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2017-11-01 17:03
Koreans cherish ROK-US alliance with conditions

U.S. President Donald Trump will soon pay a state visit to Korea, the success of which is pivotal to the two countries’ alliance and regional peace and stability. A recent opinion poll commissioned by The Korea Times provides Trump with a couple of pointers that can boost the success of his visit.

First, contrary to widespread belief that South Koreans spare North Koreans _ their estranged brothers _ from the responsibility for rising tension on the Korean Peninsula, nearly half of those surveyed or 48.6 percent blamed the North’s dictator, Kim Jong-un. But more than a quarter or 27.2 percent find fault with Trump. This means there is a degree of bias in the reported onslaught against the American president over his verbal threats against the North such as “fire and fury” or “quiet before a storm.”

Undoubtedly, he should exercise more verbal restraint during his Korean stay, because whatever he says will run the risk of being amplified as if spoken through a bullhorn. That in turn can jeopardize his credibility with Koreans as well as his voters back home.

At a time when the sense of security is compromised by the North’s nuclear brinkmanship, an overwhelming number or 59.2 percent pick the U.S. as the most favored nation _ China, Russia second at 27 percent ahead of Japan and the North respectively at 23.6 and 11.4.

Throw in the finding that Koreans see China as least wanting Korean unification and it is clear that, despite mixed signals, Koreans are on the same page with the U.S., sharing the same democratic system and market economy with each other. It also signifies the collective suspicion, fueled by Beijing’s state-organized boycott of Korean products over the deployment of U.S. missile interceptors, about China’s hegemonic pursuit.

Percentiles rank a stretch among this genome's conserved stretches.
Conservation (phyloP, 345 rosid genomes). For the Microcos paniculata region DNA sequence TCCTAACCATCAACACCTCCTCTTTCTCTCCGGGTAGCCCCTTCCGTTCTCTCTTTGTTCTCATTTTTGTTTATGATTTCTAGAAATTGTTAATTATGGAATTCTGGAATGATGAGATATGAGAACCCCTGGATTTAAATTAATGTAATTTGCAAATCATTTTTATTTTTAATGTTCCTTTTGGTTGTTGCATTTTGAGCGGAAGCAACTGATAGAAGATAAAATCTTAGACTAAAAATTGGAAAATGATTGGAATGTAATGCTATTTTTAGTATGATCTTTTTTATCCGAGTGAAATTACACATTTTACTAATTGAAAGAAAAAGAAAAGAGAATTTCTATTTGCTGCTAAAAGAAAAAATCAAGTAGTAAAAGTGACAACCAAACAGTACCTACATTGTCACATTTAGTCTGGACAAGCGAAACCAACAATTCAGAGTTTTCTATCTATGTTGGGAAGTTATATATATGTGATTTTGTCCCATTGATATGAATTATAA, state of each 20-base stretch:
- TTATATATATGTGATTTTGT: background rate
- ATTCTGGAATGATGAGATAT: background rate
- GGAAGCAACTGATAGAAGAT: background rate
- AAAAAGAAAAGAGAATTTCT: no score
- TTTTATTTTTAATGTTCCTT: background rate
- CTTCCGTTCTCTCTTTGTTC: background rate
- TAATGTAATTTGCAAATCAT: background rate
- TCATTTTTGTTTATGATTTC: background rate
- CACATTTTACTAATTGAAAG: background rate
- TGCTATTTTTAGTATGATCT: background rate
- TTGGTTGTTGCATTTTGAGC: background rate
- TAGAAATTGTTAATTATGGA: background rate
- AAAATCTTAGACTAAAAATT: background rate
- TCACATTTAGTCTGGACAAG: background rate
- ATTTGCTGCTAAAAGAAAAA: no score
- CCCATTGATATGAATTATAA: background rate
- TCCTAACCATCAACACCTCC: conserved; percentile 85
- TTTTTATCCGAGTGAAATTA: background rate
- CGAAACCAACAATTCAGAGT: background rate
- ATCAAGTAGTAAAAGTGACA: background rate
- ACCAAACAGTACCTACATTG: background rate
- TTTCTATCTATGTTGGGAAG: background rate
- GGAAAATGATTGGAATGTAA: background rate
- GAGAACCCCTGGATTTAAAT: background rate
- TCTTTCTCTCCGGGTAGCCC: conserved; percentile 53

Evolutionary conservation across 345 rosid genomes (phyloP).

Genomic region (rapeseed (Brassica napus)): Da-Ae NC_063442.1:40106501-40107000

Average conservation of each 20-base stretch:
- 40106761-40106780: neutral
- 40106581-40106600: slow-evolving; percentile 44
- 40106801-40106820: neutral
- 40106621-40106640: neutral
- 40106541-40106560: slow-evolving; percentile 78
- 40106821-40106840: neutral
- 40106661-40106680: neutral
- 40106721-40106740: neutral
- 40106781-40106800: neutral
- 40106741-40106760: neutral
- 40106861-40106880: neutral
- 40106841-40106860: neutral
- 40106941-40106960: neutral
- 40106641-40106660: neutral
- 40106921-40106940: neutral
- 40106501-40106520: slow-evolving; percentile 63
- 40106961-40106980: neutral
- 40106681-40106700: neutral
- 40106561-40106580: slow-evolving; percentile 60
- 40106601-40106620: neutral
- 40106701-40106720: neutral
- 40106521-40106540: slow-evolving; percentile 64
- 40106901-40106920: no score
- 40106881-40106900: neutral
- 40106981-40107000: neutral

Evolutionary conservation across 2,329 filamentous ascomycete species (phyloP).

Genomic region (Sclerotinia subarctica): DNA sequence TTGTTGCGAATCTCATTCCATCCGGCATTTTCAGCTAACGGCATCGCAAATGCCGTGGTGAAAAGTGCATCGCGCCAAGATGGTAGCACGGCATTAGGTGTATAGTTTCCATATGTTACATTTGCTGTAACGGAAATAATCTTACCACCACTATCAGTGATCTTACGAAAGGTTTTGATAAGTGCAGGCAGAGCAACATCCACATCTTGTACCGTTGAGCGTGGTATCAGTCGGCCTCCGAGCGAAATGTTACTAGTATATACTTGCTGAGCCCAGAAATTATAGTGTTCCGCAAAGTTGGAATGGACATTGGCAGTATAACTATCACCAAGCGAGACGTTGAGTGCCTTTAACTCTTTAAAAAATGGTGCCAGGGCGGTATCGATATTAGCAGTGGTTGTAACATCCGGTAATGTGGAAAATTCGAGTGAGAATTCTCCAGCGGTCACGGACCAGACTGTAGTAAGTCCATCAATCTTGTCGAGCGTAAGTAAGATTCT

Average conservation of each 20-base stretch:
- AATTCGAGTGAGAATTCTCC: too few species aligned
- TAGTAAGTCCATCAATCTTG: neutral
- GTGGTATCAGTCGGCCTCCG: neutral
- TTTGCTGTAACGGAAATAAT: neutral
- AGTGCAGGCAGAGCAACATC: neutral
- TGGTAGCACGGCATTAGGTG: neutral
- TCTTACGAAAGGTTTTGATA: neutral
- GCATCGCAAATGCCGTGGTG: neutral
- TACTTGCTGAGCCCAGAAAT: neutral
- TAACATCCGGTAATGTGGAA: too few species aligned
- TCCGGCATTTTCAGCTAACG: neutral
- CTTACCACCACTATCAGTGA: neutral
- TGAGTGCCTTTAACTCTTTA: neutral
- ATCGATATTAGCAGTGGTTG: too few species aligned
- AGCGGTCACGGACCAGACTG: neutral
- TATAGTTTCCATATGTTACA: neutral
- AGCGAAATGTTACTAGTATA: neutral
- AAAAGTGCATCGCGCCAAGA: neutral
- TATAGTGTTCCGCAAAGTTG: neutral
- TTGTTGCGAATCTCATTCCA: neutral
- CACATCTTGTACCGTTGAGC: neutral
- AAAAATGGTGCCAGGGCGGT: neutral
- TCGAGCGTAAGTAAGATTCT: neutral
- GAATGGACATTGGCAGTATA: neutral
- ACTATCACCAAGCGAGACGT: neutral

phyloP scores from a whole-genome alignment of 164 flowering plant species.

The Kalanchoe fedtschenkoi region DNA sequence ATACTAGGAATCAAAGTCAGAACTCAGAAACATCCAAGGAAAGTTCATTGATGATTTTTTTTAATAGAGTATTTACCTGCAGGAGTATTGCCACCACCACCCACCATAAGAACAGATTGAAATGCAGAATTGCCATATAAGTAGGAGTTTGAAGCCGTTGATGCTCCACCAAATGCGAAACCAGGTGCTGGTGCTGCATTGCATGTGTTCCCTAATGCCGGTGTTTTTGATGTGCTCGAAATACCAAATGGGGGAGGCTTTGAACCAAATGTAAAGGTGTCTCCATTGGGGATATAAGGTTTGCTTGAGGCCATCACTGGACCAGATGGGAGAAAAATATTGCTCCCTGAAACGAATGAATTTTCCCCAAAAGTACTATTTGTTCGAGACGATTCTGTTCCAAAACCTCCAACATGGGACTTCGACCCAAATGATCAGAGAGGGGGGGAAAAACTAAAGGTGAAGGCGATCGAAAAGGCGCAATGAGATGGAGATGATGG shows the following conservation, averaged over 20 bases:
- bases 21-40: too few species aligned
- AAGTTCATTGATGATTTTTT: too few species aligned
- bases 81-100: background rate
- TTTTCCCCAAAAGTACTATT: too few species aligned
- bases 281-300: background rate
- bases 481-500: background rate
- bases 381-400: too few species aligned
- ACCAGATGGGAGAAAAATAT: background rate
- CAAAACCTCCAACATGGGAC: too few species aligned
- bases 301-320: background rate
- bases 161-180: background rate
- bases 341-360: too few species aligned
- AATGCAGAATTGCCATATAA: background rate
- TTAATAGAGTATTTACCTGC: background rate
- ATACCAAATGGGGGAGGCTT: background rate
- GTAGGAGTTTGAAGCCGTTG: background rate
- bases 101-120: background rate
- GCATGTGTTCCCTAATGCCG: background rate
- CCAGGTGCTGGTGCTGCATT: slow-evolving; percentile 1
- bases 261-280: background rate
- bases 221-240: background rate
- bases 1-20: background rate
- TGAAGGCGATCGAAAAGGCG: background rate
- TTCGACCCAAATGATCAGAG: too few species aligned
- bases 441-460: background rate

Six in 10 prefer to have self-protection through nuclear arms against the North in the sentiment of “eye for eye, tooth for tooth.” True, there is little evidence that the respondents are well aware of the consequences of nuclear armament such as international ostracism, or understand the differences between the North’s strategic nukes and tactical types the conservative opposition Liberty Korea Party is asking the U.S. to reintroduce here.

Amid the constant threat of war, over three-quarters or 77.3 percent favor replacing the current armistice with a peace treaty on the condition the North relinquishes its nuclear weapons. This leaves a great deal of room for Trump to maneuver to start dialogue with the North and guide it to his declared endgame of denuclearization. Of course, there are caveats that the South should take a significant role in any deal or deal-making process and be given the lead in the North’s reconstruction.

All told, Trump has a better than good chance of a successful visit. That is unless he orders his cavalcade to stop and gets into a shouting match with protesters along the way. He has a big job to do.




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